Outlander is boosting a renaissance of the Scots language – here’s how

Irene Watt

Research output: Contribution to specialist publicationArticle


What would ye twa cotters ken o’ battle, eh? I bet ye Lallybroch tumshies will turn arse and run at first blast o’ cannon fire…

Pithy Scots brogue and throwaway insults punctuate Outlander, the phenomenally successful TV series that explores the final great Jacobite uprising of 1745 – the rebellion against King George II led by Bonnie Prince Charlie. Like 18th-century period dress or columns of troops, the Scots language is colourfully employed to lend authenticity to the drama.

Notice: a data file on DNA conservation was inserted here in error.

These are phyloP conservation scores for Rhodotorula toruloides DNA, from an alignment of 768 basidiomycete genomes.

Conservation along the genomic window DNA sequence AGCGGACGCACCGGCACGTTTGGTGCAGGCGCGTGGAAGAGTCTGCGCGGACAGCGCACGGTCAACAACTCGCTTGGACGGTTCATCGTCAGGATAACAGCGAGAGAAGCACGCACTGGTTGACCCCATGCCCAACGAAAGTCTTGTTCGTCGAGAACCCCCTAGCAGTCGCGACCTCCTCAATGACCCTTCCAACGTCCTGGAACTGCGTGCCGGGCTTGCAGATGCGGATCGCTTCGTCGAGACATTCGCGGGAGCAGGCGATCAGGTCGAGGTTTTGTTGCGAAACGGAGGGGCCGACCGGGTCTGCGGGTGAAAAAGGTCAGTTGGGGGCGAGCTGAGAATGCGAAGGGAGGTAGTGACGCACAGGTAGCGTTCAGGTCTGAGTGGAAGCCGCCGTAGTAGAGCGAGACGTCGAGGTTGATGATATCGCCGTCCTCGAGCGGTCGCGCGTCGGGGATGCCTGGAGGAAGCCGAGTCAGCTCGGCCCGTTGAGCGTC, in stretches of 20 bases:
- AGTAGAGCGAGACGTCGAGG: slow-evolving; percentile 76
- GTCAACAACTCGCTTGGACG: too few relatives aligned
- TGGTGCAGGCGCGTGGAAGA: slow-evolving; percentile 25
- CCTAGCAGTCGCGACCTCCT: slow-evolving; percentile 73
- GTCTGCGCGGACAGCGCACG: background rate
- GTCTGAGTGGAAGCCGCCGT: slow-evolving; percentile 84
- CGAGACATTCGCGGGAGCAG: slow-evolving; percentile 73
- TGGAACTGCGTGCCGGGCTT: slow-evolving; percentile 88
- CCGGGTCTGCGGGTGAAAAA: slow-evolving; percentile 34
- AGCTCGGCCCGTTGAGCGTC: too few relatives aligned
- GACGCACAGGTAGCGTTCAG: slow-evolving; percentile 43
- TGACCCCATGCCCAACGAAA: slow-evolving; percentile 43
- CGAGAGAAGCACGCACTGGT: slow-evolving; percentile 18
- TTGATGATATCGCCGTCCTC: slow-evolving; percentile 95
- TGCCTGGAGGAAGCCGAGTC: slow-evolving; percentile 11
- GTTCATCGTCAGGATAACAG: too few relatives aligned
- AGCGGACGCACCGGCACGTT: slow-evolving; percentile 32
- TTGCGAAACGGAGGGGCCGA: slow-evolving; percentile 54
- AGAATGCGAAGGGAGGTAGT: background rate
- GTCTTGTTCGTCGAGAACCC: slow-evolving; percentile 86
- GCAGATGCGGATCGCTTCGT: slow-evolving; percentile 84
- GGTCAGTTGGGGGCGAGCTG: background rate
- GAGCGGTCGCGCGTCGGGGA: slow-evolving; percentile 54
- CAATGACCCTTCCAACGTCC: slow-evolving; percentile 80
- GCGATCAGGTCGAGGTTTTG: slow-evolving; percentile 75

The Scots spoken in Outlander may not be the language spoken today in Scotland, but rather a stage-Scots – essentially English dressed in tartan and cockade – yet it is still to be cheered. In fact, the presence of Scots in Outlander is a sign of how far an historically repressed language has come in just a few decades.
Original languageEnglish
Specialist publicationThe Conversation
PublisherThe Conversation UK
Publication statusPublished - 20 Aug 2018

Bibliographical note

Irene Watt would like to acknowledge the collaboration of Alistair Heather of The Elphinstone Institute in the writing of this article.


  • Scotland
  • Drama
  • Storytelling
  • Outlander
  • Scots language


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